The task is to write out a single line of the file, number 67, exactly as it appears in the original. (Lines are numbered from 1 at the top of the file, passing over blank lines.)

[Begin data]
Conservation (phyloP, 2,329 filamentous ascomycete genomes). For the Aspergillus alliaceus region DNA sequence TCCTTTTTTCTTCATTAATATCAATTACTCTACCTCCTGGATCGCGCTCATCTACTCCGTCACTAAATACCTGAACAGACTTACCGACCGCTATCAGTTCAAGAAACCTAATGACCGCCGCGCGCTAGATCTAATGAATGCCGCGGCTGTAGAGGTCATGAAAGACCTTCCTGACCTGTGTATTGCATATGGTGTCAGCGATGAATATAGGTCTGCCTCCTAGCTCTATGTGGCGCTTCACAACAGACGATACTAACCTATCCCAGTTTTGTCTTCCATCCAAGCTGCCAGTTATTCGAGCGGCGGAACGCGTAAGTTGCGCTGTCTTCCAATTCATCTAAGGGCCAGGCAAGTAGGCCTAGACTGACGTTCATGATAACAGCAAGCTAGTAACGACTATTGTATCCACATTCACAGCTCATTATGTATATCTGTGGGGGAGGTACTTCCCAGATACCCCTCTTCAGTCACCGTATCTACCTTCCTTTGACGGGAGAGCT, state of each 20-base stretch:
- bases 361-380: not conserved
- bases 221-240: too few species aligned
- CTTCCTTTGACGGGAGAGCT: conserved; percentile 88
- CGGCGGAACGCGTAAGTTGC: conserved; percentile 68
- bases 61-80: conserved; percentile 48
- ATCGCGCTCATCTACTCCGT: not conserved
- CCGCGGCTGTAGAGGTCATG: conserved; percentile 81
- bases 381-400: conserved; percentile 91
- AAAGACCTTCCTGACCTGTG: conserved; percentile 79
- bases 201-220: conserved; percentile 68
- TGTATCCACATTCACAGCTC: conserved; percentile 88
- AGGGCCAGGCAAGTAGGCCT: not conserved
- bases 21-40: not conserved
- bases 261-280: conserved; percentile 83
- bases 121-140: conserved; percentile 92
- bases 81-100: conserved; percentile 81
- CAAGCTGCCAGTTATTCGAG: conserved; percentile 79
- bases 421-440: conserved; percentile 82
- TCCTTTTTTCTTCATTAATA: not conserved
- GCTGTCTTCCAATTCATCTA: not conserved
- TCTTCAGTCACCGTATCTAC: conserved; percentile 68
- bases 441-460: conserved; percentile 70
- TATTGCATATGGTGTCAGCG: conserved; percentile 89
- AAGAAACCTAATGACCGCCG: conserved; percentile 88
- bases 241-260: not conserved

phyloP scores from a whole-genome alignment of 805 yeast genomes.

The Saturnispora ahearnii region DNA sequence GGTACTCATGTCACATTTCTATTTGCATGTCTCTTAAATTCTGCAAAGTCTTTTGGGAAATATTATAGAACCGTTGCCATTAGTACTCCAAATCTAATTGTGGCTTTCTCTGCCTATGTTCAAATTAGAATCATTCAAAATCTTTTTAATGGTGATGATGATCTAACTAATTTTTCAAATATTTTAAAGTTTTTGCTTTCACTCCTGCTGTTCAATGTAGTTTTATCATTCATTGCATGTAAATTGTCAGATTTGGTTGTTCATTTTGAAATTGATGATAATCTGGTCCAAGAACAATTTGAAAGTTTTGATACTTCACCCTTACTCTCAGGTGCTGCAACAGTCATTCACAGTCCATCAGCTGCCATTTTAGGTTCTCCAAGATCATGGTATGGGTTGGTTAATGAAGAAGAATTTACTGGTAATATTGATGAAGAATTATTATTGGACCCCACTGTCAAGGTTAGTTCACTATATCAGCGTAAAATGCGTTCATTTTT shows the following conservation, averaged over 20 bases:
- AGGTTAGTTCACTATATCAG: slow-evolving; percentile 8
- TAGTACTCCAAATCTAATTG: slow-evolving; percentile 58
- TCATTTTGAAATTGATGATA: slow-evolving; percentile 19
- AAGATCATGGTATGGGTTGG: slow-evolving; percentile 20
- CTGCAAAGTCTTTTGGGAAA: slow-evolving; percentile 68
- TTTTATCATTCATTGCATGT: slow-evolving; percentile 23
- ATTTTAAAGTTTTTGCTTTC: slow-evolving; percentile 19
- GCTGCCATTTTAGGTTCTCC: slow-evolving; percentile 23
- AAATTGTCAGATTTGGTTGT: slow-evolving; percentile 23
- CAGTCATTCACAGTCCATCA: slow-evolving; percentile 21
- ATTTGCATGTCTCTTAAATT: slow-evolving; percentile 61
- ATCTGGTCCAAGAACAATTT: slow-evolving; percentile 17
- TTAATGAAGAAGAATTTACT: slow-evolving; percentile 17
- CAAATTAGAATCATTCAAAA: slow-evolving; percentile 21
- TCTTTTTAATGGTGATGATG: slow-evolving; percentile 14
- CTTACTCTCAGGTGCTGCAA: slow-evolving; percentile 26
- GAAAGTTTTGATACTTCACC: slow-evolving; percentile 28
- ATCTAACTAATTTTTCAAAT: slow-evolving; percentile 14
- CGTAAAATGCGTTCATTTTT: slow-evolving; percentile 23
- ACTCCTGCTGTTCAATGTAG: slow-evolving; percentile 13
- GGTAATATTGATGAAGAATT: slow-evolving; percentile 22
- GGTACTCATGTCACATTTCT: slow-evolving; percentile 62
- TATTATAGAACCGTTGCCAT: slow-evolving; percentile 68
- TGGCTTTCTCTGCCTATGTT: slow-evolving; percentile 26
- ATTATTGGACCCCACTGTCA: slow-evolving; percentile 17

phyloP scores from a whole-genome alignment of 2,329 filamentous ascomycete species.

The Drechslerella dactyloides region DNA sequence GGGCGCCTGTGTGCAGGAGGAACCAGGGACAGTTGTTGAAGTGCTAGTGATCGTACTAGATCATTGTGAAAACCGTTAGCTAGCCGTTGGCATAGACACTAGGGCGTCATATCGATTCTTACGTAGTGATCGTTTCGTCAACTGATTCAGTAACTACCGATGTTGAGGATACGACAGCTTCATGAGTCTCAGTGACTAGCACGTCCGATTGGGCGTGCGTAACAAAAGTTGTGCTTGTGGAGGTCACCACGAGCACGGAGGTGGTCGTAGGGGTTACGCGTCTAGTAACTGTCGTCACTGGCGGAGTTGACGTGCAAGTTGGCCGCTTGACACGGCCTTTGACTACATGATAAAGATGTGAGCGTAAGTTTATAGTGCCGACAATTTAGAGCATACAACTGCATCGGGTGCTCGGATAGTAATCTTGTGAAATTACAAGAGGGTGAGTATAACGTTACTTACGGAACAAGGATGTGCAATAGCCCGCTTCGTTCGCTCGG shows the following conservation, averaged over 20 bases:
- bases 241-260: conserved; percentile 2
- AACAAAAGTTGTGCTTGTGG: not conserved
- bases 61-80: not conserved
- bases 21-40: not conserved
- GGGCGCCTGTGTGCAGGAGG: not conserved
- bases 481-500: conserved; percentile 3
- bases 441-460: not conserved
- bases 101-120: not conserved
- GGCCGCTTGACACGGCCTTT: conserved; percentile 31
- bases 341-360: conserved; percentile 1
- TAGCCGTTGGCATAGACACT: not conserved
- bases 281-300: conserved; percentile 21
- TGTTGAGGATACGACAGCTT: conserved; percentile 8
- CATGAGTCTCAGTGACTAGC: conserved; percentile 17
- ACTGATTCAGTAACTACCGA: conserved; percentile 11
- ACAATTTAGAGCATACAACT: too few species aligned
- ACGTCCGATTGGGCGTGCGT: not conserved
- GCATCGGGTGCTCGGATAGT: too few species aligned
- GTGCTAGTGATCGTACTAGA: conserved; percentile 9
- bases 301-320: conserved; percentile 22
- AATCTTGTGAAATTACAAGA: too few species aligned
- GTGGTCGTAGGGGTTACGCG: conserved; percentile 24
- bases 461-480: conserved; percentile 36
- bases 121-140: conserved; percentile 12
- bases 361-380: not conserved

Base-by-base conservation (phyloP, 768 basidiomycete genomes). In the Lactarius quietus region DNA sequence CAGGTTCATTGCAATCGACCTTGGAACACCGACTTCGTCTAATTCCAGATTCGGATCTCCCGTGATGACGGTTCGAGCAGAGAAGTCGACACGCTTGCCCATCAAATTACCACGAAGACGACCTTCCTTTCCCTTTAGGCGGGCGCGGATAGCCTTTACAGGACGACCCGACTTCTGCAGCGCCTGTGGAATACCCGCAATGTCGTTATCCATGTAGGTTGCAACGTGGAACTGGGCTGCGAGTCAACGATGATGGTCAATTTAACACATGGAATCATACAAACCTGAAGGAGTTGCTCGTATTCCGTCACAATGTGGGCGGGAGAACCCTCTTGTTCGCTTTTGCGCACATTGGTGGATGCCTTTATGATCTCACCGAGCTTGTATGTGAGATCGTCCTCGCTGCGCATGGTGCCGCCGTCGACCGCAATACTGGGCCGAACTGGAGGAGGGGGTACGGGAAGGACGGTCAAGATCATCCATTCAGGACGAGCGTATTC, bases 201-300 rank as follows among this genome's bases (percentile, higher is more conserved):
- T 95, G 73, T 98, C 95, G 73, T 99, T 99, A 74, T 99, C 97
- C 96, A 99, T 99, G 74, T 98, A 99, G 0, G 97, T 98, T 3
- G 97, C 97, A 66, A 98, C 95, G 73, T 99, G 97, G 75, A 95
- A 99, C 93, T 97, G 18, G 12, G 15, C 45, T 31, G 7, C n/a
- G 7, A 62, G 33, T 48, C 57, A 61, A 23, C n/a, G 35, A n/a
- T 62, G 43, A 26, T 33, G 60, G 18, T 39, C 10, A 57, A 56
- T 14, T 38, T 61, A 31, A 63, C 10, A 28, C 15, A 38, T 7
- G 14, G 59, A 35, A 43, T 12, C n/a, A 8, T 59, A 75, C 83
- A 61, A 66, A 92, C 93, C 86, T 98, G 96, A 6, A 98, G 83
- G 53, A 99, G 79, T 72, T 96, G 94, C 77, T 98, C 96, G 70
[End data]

- bases 281-300: conserved; percentile 21